My boyfriend is going as The Lich from Adventure Time for halloween this year. He found an awesome mask to modify, some skeleton gloves, and sheets/fabric at the thrift store for the clothing pieces. However, since we are on a budget and needed everything to be homemade, the horn was the most challenging part of the costume. Here's the end result of my cheap and actually relatively easy project last night:
And here's The Lich, if you've never seen Adventure Time:
We'd seen projects online that involved carving the horn out of expanding foam, using foil to make a basic shape and then use ModelMagic around it, but the expanding foam seemed like a lot of work and while the ModelMagic is probably very lightweight, neither of us make much money.
I made the horn completely out of things I had around the house:
1. thin cardboard packaging (like cereal boxes)
2. tacky glue
3. duct tape
4. painter's tape
So I'm not the best at making tutorials but here's a basic one, and if you have any questions about the process, I will try to answer them!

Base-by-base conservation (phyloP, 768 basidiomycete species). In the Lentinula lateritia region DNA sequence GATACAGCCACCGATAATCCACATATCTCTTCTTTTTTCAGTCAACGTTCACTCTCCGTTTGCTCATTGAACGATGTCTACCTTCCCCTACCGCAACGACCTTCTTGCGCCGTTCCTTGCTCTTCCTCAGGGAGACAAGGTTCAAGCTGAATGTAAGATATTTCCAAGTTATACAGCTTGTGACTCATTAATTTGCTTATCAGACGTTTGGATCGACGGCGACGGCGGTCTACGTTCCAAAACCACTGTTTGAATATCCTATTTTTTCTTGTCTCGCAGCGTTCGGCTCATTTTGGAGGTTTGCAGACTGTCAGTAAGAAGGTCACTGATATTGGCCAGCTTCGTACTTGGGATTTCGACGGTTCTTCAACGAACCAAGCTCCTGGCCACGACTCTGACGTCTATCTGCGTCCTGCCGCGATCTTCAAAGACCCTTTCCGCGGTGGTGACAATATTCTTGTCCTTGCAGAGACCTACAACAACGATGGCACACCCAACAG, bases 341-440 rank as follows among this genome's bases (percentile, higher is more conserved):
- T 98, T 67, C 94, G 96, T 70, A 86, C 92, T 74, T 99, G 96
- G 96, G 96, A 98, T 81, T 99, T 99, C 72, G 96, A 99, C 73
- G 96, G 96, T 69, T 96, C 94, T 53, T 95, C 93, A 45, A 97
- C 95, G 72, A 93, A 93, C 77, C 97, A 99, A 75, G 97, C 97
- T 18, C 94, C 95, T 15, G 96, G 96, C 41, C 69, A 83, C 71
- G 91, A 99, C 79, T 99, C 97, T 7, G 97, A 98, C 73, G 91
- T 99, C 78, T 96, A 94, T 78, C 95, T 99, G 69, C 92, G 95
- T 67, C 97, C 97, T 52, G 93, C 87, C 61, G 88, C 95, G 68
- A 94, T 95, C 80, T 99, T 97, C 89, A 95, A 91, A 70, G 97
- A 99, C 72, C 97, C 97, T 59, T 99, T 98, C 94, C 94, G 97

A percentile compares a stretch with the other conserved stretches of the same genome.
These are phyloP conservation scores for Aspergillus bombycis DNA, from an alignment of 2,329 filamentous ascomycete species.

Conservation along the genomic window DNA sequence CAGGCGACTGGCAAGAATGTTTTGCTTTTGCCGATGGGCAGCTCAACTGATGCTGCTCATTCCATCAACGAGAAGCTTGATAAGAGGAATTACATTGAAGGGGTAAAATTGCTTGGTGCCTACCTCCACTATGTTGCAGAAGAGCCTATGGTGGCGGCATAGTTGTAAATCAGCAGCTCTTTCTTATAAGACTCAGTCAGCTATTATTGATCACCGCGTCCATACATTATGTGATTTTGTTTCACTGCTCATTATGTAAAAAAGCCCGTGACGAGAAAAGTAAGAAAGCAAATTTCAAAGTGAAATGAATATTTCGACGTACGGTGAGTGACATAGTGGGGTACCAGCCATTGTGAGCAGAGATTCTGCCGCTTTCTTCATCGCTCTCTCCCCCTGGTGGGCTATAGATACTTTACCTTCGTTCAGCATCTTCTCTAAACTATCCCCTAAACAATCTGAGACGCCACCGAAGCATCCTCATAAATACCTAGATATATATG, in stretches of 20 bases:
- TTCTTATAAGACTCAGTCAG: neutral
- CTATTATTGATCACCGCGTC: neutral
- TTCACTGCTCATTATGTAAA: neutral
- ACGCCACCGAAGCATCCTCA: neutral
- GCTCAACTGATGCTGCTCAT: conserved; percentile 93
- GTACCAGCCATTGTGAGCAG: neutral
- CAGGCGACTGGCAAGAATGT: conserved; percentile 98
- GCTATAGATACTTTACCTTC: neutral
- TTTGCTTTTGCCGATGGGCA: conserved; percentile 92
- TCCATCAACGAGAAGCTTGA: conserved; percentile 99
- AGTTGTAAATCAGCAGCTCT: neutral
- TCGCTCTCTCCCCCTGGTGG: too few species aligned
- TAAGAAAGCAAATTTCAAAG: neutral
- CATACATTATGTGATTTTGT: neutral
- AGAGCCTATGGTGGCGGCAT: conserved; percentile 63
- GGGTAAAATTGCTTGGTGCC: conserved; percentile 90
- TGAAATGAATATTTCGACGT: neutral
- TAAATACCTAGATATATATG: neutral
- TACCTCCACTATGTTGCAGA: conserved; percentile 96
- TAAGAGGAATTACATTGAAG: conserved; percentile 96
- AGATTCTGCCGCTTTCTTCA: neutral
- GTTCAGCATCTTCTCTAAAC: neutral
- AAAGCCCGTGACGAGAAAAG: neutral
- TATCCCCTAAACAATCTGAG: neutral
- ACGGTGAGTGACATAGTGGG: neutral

Step 1: Make tubes out of the cardboard using duct tape or tacky glue. These can be various sizes depending on how thick you want your horn as well as how "sharp" you want the angles of the curve to be.
Step 2: Besides the base piece of the horn, which will probably be the thickest/widest circle, you'll want to cut out a semi circle section like this. This is what makes it curve! These pieces will probably vary in thickness throughout.
Step 3: (sorry I can't be more helpful here lol) Tape the pieces together in the shape that you want. The curved part is the most difficult. You kind of have to think about the direction you want the tube to go in, and then twist the pieces around (before taping) until you get the achieved direction. When you get to the part where you want the tip to be, make tapering pieces by making a circle piece and then sort of make an "X" where the two ends of the cardboard tube piece meet before the glue dries.
Step 4: Cover the whole thing with painter's tape. You could use bondo or something like that, but I didn't have any of that but I had a big roll of painter's tape. This will give you a smoother surface. Around curves you'll want to notch part of the tape so that you can lay it flat against the curves. I also sometimes had to tape a small piece of cardboard against it when the tubes didn't line up completely.
Step 5: Paint it with a few coats of a base color. I used a light gray in Martha Stewart all purpose paint. I really like her paints - they are very good opaque paints.
Then paint it however you want with acrylic paints and add any other details you'd like.